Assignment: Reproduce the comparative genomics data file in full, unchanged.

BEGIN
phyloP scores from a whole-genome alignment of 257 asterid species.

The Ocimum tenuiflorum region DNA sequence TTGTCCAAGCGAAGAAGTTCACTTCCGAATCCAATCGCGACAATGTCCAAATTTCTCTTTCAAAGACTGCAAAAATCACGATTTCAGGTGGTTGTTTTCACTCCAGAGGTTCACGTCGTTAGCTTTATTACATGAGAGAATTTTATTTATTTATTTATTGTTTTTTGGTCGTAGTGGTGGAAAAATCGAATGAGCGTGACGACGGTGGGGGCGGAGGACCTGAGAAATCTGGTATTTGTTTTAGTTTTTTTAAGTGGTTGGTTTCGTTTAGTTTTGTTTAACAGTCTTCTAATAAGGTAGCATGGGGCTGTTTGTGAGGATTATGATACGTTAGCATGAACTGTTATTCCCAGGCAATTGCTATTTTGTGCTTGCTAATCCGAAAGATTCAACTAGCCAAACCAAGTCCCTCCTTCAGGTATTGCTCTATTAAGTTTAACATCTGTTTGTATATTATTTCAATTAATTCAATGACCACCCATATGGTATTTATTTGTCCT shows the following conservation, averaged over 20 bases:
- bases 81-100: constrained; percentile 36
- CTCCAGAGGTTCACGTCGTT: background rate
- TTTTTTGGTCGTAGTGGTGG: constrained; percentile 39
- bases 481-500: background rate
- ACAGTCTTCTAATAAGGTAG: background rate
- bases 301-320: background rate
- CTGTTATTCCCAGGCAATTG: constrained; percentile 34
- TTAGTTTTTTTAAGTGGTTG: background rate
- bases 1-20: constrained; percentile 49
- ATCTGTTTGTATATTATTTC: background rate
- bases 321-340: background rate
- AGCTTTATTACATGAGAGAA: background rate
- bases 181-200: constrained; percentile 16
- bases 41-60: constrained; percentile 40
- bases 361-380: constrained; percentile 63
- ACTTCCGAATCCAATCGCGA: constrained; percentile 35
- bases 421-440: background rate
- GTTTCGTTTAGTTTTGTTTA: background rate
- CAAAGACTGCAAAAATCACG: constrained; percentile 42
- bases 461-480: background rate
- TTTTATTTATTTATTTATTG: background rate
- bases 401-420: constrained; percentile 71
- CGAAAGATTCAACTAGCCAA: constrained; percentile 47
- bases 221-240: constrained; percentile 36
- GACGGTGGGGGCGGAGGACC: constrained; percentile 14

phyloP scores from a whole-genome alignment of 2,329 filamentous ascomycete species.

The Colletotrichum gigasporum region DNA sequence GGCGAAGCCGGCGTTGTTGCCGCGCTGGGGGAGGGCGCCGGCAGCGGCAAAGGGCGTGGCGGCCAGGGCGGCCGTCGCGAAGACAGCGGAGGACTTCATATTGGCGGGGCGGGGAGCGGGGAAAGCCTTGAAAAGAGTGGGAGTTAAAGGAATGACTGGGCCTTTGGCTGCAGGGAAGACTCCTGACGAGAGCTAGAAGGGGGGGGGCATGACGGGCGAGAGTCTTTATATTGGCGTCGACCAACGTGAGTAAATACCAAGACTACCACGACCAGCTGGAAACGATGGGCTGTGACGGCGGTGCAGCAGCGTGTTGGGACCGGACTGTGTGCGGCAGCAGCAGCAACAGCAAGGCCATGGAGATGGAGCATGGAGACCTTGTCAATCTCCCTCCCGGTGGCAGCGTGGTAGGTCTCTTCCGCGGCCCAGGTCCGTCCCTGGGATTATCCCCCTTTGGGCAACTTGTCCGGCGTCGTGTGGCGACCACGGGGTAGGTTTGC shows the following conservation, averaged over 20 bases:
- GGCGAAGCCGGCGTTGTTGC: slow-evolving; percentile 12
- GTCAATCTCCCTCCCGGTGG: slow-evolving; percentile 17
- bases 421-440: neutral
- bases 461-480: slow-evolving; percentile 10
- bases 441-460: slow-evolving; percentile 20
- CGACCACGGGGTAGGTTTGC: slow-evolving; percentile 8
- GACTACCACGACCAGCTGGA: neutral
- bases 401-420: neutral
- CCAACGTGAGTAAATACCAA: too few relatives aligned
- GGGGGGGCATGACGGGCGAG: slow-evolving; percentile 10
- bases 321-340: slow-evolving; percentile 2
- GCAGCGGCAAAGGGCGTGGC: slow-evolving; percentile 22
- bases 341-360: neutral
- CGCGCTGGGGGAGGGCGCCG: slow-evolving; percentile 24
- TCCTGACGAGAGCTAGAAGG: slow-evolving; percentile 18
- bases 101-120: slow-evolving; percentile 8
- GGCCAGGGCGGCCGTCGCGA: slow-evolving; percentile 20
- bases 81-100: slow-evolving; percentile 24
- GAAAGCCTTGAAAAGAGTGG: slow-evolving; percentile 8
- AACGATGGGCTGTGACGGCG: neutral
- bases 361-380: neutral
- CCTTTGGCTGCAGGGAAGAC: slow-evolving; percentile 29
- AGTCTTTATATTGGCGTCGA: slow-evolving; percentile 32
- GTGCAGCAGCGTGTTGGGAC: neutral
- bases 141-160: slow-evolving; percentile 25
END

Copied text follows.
phyloP scores from a whole-genome alignment of 257 asterid species.

The Ocimum tenuiflorum region DNA sequence TTGTCCAAGCGAAGAAGTTCACTTCCGAATCCAATCGCGACAATGTCCAAATTTCTCTTTCAAAGACTGCAAAAATCACGATTTCAGGTGGTTGTTTTCACTCCAGAGGTTCACGTCGTTAGCTTTATTACATGAGAGAATTTTATTTATTTATTTATTGTTTTTTGGTCGTAGTGGTGGAAAAATCGAATGAGCGTGACGACGGTGGGGGCGGAGGACCTGAGAAATCTGGTATTTGTTTTAGTTTTTTTAAGTGGTTGGTTTCGTTTAGTTTTGTTTAACAGTCTTCTAATAAGGTAGCATGGGGCTGTTTGTGAGGATTATGATACGTTAGCATGAACTGTTATTCCCAGGCAATTGCTATTTTGTGCTTGCTAATCCGAAAGATTCAACTAGCCAAACCAAGTCCCTCCTTCAGGTATTGCTCTATTAAGTTTAACATCTGTTTGTATATTATTTCAATTAATTCAATGACCACCCATATGGTATTTATTTGTCCT shows the following conservation, averaged over 20 bases:
- bases 81-100: constrained; percentile 36
- CTCCAGAGGTTCACGTCGTT: background rate
- TTTTTTGGTCGTAGTGGTGG: constrained; percentile 39
- bases 481-500: background rate
- ACAGTCTTCTAATAAGGTAG: background rate
- bases 301-320: background rate
- CTGTTATTCCCAGGCAATTG: constrained; percentile 34
- TTAGTTTTTTTAAGTGGTTG: background rate
- bases 1-20: constrained; percentile 49
- ATCTGTTTGTATATTATTTC: background rate
- bases 321-340: background rate
- AGCTTTATTACATGAGAGAA: background rate
- bases 181-200: constrained; percentile 16
- bases 41-60: constrained; percentile 40
- bases 361-380: constrained; percentile 63
- ACTTCCGAATCCAATCGCGA: constrained; percentile 35
- bases 421-440: background rate
- GTTTCGTTTAGTTTTGTTTA: background rate
- CAAAGACTGCAAAAATCACG: constrained; percentile 42
- bases 461-480: background rate
- TTTTATTTATTTATTTATTG: background rate
- bases 401-420: constrained; percentile 71
- CGAAAGATTCAACTAGCCAA: constrained; percentile 47
- bases 221-240: constrained; percentile 36
- GACGGTGGGGGCGGAGGACC: constrained; percentile 14

phyloP scores from a whole-genome alignment of 2,329 filamentous ascomycete species.

The Colletotrichum gigasporum region DNA sequence GGCGAAGCCGGCGTTGTTGCCGCGCTGGGGGAGGGCGCCGGCAGCGGCAAAGGGCGTGGCGGCCAGGGCGGCCGTCGCGAAGACAGCGGAGGACTTCATATTGGCGGGGCGGGGAGCGGGGAAAGCCTTGAAAAGAGTGGGAGTTAAAGGAATGACTGGGCCTTTGGCTGCAGGGAAGACTCCTGACGAGAGCTAGAAGGGGGGGGGCATGACGGGCGAGAGTCTTTATATTGGCGTCGACCAACGTGAGTAAATACCAAGACTACCACGACCAGCTGGAAACGATGGGCTGTGACGGCGGTGCAGCAGCGTGTTGGGACCGGACTGTGTGCGGCAGCAGCAGCAACAGCAAGGCCATGGAGATGGAGCATGGAGACCTTGTCAATCTCCCTCCCGGTGGCAGCGTGGTAGGTCTCTTCCGCGGCCCAGGTCCGTCCCTGGGATTATCCCCCTTTGGGCAACTTGTCCGGCGTCGTGTGGCGACCACGGGGTAGGTTTGC shows the following conservation, averaged over 20 bases:
- GGCGAAGCCGGCGTTGTTGC: slow-evolving; percentile 12
- GTCAATCTCCCTCCCGGTGG: slow-evolving; percentile 17
- bases 421-440: neutral
- bases 461-480: slow-evolving; percentile 10
- bases 441-460: slow-evolving; percentile 20
- CGACCACGGGGTAGGTTTGC: slow-evolving; percentile 8
- GACTACCACGACCAGCTGGA: neutral
- bases 401-420: neutral
- CCAACGTGAGTAAATACCAA: too few relatives aligned
- GGGGGGGCATGACGGGCGAG: slow-evolving; percentile 10
- bases 321-340: slow-evolving; percentile 2
- GCAGCGGCAAAGGGCGTGGC: slow-evolving; percentile 22
- bases 341-360: neutral
- CGCGCTGGGGGAGGGCGCCG: slow-evolving; percentile 24
- TCCTGACGAGAGCTAGAAGG: slow-evolving; percentile 18
- bases 101-120: slow-evolving; percentile 8
- GGCCAGGGCGGCCGTCGCGA: slow-evolving; percentile 20
- bases 81-100: slow-evolving; percentile 24
- GAAAGCCTTGAAAAGAGTGG: slow-evolving; percentile 8
- AACGATGGGCTGTGACGGCG: neutral
- bases 361-380: neutral
- CCTTTGGCTGCAGGGAAGAC: slow-evolving; percentile 29
- AGTCTTTATATTGGCGTCGA: slow-evolving; percentile 32
- GTGCAGCAGCGTGTTGGGAC: neutral
- bases 141-160: slow-evolving; percentile 25